“Quite good and honest, with full raspberry, cherry and tea aromas along with a hint of grassiness. The palate is dark and full-bodied, with toasty cherry and herbal tea flavors. Finishes long, full and several steps ahead of most of the competition. Drink now.” -WE 88 pts

So we poured the wine into Supper’s nice a big glasses, gave it some swirl-action, and then got to it …

2008 Alma Negra Pinot Noir (Mendoza, Argentina, $21.98 at  The nose was interesting in the beginning – smelling a lot like earth and chocolate and tart red berries.  As it opened up, the nose developed into more like a cranberry apple pie.  On the palate, it had some tart cranberries and sour cherry and this hint of something … different.  In retrospect, I honestly think that it was indeed that “herbal tea” flavor – you know – it’s what you get when you order tea, but instead someone gives you a cup of some sort of fake Rooibos crap.  It wasn’t something I was ready for and it caught me offguard.  Overall, it tasted kind of weird but it wasn’t like a restrained, elegantly balanced French pinot, and it wasn’t fresh-and-fruity like new world pinots.  It just didn’t quite taste like a pinot.  v called it a “heavy beaujolais”.  Quite right!  And, while it improved with food for sure, ultimately, I don’t think I’ll be venturing any more Argentinian pinots in the near future.  Darn.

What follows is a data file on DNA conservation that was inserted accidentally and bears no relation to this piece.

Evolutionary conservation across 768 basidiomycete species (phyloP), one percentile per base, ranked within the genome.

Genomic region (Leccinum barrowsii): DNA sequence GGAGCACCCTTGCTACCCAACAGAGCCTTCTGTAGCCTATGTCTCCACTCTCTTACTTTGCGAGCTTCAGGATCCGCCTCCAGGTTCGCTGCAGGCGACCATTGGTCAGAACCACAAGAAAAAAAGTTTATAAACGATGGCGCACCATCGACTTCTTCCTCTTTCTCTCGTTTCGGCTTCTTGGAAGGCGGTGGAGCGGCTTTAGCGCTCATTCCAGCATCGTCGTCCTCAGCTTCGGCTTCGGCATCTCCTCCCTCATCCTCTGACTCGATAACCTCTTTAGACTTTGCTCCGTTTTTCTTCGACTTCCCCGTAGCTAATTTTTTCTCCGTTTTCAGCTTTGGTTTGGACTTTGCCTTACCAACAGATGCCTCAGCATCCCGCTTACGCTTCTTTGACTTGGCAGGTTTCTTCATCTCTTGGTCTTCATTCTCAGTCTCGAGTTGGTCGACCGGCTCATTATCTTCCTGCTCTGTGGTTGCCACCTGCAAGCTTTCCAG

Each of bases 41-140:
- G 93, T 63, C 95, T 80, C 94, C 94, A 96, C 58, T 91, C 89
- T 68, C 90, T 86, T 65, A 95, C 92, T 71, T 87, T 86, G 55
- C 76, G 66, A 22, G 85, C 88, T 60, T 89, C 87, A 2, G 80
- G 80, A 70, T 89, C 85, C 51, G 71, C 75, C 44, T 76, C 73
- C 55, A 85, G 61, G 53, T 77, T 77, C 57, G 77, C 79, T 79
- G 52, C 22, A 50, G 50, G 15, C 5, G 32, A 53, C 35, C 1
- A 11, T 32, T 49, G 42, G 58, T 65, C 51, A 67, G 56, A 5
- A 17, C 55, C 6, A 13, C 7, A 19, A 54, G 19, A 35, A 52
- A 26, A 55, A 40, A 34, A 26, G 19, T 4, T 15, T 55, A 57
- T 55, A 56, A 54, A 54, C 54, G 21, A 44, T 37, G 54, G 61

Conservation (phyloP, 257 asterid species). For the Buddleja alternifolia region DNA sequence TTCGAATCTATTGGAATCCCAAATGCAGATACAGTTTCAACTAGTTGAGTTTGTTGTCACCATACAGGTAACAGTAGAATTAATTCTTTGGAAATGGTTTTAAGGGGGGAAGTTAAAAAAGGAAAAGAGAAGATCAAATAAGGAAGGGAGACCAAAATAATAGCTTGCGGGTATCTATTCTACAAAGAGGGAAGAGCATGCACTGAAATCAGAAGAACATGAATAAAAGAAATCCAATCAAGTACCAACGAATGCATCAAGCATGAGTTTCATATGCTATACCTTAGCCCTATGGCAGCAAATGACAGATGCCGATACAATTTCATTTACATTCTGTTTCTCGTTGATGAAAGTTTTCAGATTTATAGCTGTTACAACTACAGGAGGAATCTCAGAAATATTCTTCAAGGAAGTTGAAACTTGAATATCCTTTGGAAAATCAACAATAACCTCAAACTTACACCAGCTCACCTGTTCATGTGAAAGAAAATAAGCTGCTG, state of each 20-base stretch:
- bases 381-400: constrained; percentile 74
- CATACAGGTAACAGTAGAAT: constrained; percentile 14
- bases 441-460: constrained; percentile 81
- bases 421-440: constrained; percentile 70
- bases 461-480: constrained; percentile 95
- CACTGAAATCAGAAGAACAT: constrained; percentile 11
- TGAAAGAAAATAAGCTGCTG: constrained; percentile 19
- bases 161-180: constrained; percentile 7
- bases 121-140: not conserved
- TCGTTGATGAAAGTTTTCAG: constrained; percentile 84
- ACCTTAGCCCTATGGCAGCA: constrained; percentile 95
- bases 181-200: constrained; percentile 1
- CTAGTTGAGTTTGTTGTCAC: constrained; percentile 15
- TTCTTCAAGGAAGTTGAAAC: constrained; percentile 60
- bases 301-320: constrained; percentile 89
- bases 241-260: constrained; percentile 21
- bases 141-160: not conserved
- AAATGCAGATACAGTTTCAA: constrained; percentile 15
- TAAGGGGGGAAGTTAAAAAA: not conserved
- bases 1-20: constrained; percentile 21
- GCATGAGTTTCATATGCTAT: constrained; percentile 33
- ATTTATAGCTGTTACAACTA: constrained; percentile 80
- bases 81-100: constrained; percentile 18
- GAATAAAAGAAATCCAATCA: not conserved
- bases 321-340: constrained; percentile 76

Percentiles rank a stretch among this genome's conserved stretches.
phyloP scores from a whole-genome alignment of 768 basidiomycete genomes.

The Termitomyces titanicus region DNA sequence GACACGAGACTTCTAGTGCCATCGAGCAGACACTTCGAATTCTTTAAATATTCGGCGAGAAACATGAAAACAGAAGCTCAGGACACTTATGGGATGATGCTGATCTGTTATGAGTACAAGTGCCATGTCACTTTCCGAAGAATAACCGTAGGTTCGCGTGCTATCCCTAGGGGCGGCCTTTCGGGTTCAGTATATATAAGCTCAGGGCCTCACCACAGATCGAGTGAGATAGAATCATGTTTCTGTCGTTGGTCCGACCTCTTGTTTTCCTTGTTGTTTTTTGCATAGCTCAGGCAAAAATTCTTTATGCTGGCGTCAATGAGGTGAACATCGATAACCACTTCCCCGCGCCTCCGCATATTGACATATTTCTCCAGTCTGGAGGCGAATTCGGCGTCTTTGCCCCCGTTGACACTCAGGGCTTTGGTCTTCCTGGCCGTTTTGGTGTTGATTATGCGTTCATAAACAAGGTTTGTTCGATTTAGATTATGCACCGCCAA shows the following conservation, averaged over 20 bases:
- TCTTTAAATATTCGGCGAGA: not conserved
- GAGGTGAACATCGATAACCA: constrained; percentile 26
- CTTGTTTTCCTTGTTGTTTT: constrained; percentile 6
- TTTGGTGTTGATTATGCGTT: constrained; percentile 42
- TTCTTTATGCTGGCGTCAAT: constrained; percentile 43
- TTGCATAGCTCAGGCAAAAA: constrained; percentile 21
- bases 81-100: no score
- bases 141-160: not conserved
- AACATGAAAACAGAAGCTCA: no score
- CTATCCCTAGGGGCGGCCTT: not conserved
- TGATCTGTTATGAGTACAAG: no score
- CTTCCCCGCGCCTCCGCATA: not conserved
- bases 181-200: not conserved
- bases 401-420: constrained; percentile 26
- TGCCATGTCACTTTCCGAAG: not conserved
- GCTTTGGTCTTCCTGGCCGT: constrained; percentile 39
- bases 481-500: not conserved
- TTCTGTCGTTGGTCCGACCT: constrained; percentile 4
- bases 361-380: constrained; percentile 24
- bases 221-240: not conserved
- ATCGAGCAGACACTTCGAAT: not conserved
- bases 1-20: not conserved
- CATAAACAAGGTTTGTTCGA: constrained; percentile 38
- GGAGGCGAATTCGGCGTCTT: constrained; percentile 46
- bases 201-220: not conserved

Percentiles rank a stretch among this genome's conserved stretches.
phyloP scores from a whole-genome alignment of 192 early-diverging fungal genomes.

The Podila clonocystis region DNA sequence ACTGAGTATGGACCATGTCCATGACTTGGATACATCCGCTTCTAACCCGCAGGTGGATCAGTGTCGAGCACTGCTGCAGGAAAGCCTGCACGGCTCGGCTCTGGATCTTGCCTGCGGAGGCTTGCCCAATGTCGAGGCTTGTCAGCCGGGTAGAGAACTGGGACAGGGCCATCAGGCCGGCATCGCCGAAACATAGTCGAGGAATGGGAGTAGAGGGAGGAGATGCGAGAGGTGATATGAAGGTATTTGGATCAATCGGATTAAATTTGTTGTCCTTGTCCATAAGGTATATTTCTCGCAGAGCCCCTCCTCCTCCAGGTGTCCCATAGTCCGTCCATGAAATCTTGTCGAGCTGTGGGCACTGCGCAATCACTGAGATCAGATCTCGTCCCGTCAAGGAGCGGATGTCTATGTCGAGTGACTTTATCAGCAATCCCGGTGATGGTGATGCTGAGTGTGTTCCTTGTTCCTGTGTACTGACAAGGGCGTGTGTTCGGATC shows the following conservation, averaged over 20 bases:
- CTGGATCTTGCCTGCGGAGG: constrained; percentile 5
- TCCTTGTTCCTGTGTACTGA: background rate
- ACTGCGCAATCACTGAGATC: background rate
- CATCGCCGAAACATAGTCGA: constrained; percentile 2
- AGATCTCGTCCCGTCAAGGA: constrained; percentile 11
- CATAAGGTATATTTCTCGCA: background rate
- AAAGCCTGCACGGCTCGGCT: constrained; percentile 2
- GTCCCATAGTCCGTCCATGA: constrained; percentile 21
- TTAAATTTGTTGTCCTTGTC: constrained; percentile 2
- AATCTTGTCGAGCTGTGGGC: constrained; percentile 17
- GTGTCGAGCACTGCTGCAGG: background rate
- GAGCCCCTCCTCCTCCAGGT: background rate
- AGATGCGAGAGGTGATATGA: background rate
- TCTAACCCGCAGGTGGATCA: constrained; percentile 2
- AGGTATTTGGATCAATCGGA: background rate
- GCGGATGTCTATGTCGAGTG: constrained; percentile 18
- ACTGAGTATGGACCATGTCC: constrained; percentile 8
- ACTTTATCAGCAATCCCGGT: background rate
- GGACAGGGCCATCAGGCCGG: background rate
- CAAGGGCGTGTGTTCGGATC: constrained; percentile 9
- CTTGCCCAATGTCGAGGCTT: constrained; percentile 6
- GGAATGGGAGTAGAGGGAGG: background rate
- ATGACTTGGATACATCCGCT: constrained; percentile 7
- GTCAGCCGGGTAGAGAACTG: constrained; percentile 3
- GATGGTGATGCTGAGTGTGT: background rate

I wonder what the Italian one will taste like?

Written by afterdinnersneeze

14 March 2012 at 11:10pm

another reason to hate the PLCB

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t says:  There are many reasons why people dislike or even detest the PLCB.  Today, I will share my latest grievance with them.  Having been on the email list for The Wine School, I received their March newsletter containing reviews of some bottles that can be found in PA Wine and Spirits Shoppes.  One particular wine stood out (I hope they don’t mind that I reproduce it here):